About Saint Ignatius High School

President's Office

Rev. Raymond P. Guiao, S.J. '82


Across this country, many are celebrating the results of the presidential election. They celebrate because they feel they were forgotten and that their voices did not matter. They wanted change. Likewise, many are disappointed and shocked by the process and outcome of the election. Many are afraid. Muslim families are afraid they will be maligned in the wake of the rhetoric of hate generated during the election. Many low-income workers are afraid that they will lose their health insurance. Our brothers and sisters of color are afraid. Children who have grown up in this country and attend schools in our neighborhoods are afraid they or their parents may be deported. Many interpret the election results as tacit approval of behavior that objectifies and demeans women. They, too, are afraid.


How are we to respond?


Our response cannot be a continuation of battling political ideologies. As Americans, we will honor our electoral process and our nation’s Constitution. We will honor the outcome of the election, but we will NOT stand for bigotry, hatred, or intolerance of any kind. Bigotry, hatred, and intolerance are not Democratic values, they are not Republican values, they are not American values, and they most certainly are not Christian values. As such, they will not be tolerated in our school. Now more than ever, we must remember and hold fast to the values of our school’s mission: to form young men to know, love, and serve Jesus Christ, nurturing them to be open to growth, intellectually competent, loving, religious, and committed to working for peace and justice.


We are called by our faith in the gospel of Jesus Christ to care for those who are hurt, afraid, and confused. We are called to stand for them, to stand with them, even if we disagree with their politics.


We all have the opportunity to learn more about our Muslim brothers and sisters. We have the freedom to agree or disagree with elements of their faith. We are, however, obligated to treat them with respect, kindness, and compassion. Christ showed as much for pagans, Samaritans, and those of faith other than his own. Christ demands no less of us.


We all have the opportunity to learn more about the plight of minorities, refugees, immigrants, and undocumented families. We have the freedom to advocate for or against any policies we deem best regarding immigration and refugees. We are, however, obligated to treat them with respect, kindness, and compassion.  Christ showed as much for foreigners and strangers who came into his life. Christ demands no less of us.


We all have the opportunity to learn more about the history and consequences of gender inequality. We have the freedom to advocate for or against policies and laws that attempt to address these issues. We are, however, obligated to treat women with kindness and respect they deserve. Christ showed as much for women in the gospels. Christ demands no less of us.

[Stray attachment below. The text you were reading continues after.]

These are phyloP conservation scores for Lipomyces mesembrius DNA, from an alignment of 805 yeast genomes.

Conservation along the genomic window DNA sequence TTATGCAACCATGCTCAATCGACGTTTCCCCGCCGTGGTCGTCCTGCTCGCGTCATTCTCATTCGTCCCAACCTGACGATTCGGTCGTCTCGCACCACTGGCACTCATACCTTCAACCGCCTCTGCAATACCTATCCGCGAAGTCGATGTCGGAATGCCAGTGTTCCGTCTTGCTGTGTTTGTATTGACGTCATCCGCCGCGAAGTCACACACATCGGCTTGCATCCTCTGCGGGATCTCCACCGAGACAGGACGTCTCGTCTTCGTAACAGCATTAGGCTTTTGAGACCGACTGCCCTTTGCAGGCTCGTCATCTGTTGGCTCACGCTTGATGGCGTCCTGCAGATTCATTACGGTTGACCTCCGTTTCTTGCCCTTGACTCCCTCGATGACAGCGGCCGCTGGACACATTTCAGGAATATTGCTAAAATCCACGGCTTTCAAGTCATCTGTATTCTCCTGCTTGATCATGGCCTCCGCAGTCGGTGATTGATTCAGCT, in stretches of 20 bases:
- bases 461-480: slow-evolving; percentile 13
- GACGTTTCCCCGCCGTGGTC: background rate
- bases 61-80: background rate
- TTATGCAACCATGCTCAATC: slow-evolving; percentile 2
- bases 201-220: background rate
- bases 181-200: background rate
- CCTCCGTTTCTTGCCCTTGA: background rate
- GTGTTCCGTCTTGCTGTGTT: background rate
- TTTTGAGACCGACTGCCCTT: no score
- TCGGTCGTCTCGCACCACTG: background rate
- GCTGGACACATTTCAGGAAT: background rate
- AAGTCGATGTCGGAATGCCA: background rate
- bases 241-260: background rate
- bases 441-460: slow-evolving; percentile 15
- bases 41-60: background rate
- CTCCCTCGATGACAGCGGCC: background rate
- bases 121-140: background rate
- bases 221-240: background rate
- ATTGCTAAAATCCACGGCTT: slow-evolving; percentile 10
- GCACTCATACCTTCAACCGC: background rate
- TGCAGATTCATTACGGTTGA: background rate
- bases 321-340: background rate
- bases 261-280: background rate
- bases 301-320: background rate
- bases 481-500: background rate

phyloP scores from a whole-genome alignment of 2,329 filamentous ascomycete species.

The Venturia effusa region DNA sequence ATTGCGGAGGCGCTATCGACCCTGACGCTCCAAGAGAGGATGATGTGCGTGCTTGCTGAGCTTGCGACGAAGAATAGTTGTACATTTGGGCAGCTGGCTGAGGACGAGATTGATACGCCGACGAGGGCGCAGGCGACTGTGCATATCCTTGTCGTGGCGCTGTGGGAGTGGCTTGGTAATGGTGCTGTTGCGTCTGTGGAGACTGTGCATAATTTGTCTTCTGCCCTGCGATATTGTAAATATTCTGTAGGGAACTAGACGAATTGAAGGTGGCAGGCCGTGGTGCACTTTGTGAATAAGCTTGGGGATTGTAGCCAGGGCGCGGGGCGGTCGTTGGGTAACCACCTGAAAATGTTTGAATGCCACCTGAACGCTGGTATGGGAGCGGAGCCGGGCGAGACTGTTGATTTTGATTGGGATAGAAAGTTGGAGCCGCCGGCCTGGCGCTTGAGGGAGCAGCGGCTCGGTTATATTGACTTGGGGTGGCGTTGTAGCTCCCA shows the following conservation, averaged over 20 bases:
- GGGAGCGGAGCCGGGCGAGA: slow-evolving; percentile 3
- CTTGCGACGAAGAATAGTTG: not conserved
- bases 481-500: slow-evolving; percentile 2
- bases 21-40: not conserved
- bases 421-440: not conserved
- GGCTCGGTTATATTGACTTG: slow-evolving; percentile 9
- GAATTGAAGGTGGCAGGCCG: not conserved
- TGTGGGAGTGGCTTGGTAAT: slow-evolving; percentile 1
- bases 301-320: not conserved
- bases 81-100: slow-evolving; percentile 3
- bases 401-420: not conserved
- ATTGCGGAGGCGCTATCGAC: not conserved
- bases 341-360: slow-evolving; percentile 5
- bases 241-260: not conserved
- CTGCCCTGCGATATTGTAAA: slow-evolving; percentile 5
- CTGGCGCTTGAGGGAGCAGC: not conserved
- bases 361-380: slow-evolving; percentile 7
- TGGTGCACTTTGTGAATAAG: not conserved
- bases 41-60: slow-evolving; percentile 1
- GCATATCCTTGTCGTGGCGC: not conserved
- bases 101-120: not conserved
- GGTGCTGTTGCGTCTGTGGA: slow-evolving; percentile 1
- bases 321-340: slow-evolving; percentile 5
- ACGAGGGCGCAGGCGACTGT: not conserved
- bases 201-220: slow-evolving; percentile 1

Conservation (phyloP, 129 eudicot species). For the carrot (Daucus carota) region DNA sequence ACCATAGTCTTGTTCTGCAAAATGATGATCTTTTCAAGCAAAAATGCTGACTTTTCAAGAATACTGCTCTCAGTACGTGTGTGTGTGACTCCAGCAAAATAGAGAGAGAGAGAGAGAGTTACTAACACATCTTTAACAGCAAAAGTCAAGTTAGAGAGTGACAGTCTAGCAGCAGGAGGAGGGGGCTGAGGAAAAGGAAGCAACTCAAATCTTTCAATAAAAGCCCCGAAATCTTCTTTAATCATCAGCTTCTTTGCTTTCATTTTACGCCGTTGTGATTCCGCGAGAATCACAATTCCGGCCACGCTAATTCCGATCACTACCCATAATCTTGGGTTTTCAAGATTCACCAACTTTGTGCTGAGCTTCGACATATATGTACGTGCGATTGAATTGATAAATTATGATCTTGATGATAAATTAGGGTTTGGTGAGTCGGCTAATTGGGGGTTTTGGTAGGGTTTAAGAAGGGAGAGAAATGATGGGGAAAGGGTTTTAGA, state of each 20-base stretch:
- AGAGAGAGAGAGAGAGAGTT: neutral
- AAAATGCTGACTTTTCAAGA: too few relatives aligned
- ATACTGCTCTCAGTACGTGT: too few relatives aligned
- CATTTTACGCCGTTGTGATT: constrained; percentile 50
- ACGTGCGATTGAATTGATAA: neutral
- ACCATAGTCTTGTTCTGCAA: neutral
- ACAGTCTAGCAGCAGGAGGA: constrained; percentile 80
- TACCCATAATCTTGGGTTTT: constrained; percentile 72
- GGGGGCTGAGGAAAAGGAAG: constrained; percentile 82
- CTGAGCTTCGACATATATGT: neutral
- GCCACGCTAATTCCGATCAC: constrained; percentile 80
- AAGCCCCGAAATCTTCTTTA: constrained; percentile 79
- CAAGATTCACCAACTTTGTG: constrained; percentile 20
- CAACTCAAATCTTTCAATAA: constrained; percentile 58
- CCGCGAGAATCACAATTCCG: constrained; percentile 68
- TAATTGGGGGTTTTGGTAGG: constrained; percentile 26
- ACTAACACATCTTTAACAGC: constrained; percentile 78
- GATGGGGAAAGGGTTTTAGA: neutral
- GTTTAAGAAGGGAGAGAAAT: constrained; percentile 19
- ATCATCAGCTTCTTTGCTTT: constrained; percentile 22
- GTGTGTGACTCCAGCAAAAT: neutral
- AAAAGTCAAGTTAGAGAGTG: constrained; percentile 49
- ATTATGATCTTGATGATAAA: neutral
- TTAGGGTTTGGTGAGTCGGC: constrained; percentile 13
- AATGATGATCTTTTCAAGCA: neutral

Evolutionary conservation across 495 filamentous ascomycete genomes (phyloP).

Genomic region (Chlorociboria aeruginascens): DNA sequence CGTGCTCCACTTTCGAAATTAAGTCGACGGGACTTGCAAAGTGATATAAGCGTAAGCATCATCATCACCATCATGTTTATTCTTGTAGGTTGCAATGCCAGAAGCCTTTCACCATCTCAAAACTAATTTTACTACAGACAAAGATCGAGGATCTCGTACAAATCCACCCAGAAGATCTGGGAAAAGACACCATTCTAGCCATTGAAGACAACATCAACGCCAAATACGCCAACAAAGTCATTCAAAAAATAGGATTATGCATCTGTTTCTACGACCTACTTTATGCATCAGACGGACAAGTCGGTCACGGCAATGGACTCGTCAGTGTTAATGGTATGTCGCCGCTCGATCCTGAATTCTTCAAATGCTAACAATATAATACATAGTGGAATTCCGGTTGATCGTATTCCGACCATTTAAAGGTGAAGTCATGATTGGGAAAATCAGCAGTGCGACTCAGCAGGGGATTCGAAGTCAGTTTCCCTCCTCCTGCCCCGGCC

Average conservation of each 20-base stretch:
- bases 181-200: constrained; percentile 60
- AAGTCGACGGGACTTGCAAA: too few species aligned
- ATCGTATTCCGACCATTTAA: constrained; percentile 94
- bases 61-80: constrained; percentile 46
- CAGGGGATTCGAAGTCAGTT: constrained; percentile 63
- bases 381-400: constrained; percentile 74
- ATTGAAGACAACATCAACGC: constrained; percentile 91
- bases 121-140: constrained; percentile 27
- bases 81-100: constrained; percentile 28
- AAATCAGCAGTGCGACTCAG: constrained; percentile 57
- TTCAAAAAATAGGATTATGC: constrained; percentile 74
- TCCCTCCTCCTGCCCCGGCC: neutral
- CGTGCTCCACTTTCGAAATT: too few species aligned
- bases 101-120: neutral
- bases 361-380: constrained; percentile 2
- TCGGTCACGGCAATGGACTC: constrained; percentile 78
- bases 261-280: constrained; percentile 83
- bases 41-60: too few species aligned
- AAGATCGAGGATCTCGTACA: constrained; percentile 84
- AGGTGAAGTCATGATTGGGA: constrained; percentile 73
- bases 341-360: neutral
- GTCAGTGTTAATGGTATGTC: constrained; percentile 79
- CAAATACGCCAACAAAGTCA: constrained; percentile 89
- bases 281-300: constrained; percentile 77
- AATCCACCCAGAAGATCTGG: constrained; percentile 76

As your President, I am here to tell you that as a Catholic community, we will stand with those who feel marginalized and afraid. We will stand with our gay students, with our female colleagues and friends, with our African-American families, our Latino families, our Asian families, our White families, and our families of every race, creed, color, religion, ethnicity, nationality, and orientation.


Harassment, intimidation, and bullying are NOT tolerated in our school. On the contrary, we need to speak up when something is said or done to hurt another person. If you are targeted or bullied, or if you witness a classmate being bullied, you must tell me, a teacher, a counselor, a campus minister, or a Jesuit. It is incumbent upon all of us to stand together as a school community for the protection and well being of all. Our faculty and staff will work tirelessly to give you the skills you need to enter a society that does not always know how to do this. This will not be easy. But it is part and parcel of our mission to prepare you young men for your adult lives. 


Know that we are firmly committed to this: to help you learn how to be responsible members of a civic society; to help you engage in discussion not for the sake of winning, but for the sake of understanding and being understood. Responsible citizens need to learn how to check facts, how to weigh news sources, how to question assumptions, how to recognize our own biases, how to take feedback, and how to challenge one another. We need to learn how to disagree: with love and respect. These skills will be priceless ones for you to attain in the coming months and years as we work to build a democratic society that protects the rights of all people.


Above all, I urge you to be reflective and prayerful. Draw inspiration from the Lord Jesus, who contended regularly with critics, but whose every word and deed was rooted and grounded in love for the other. Realize that, while we may disagree with each other on various issues, many of us are motivated to do what is best for our family and friends, our community, and our nation. We need to engage with and actively listen to each other. It is only through a climate of mutual respect that we can move forward together.


Finally, remember always who you are and whose you are. As St. Ignatius Loyola reminds us in his Spiritual Exercises, we were created by God out of love so that we can love. Make God the center of your life, asking Him what he wants from you. Cling to hope, as hope can calm even our worst fears. Hold fast to Christ himself so that you might have the courage to speak and act as the Christian gentlemen who are called to live not ultimately for yourselves, but for others.


Yours ever in Christ,


Rev. Raymond P. Guiao, S.J. '82



Mr. Gerald Skoch '77, JD

Vice President and Chief Mission Officer

Mrs. Jane Paoletta

Executive Administrative Assistant to the President